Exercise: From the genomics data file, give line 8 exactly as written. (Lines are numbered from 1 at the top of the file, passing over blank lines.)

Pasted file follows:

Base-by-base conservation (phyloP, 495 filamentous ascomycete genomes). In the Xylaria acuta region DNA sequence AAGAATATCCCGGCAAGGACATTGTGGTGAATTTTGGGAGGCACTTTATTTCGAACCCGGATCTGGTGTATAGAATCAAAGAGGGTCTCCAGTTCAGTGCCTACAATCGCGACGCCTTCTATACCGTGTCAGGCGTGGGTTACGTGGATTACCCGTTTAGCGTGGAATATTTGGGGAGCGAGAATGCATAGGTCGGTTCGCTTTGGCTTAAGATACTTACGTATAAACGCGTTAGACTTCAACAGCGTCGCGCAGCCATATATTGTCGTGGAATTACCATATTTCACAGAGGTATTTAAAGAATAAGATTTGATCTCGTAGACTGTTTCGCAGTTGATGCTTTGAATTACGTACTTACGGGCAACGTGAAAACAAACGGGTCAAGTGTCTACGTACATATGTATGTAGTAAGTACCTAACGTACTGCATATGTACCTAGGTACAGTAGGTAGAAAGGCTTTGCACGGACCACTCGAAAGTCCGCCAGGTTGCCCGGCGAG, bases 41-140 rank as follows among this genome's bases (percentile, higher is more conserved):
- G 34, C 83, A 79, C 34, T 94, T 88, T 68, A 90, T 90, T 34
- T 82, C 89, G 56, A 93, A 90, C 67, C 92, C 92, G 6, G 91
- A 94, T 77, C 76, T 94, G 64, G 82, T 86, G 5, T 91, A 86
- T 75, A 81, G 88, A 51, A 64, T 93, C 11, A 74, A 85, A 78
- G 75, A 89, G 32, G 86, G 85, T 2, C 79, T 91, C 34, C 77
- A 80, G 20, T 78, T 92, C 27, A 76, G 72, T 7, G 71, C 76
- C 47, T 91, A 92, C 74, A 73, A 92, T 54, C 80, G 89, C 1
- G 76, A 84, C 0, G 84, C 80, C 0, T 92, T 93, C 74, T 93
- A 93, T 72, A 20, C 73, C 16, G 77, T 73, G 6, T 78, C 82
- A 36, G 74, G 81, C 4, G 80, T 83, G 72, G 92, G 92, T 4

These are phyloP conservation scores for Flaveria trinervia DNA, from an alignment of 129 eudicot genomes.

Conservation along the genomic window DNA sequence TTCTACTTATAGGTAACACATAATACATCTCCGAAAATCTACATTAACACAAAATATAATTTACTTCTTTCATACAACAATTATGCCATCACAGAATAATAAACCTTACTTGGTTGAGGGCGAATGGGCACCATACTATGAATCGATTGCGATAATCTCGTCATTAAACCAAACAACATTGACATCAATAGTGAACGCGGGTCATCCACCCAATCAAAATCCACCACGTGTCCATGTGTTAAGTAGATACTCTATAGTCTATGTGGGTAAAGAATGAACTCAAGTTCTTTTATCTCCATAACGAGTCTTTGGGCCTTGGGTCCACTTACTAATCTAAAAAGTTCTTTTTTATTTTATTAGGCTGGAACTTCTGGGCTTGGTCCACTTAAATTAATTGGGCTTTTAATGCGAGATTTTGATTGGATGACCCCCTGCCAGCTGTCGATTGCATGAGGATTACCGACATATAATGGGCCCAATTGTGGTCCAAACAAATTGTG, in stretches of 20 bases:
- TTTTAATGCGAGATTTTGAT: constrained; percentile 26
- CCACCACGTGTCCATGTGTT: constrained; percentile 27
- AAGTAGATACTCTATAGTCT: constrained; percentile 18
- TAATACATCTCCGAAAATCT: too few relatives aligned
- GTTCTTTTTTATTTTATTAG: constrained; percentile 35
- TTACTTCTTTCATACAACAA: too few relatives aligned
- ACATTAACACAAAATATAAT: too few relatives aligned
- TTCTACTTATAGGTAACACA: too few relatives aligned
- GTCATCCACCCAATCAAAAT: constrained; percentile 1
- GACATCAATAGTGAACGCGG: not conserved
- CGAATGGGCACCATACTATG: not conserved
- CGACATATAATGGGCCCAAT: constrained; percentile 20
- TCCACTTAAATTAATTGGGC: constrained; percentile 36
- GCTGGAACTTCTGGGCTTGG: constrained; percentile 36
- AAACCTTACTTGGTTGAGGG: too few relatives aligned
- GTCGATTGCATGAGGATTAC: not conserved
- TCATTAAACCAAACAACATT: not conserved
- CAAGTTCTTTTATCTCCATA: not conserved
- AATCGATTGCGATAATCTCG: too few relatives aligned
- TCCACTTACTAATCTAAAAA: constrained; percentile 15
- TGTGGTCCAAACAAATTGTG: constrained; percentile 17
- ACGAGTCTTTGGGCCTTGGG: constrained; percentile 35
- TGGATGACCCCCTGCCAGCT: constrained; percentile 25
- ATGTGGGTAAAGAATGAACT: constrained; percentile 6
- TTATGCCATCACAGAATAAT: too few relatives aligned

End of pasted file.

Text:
- C 47, T 91, A 92, C 74, A 73, A 92, T 54, C 80, G 89, C 1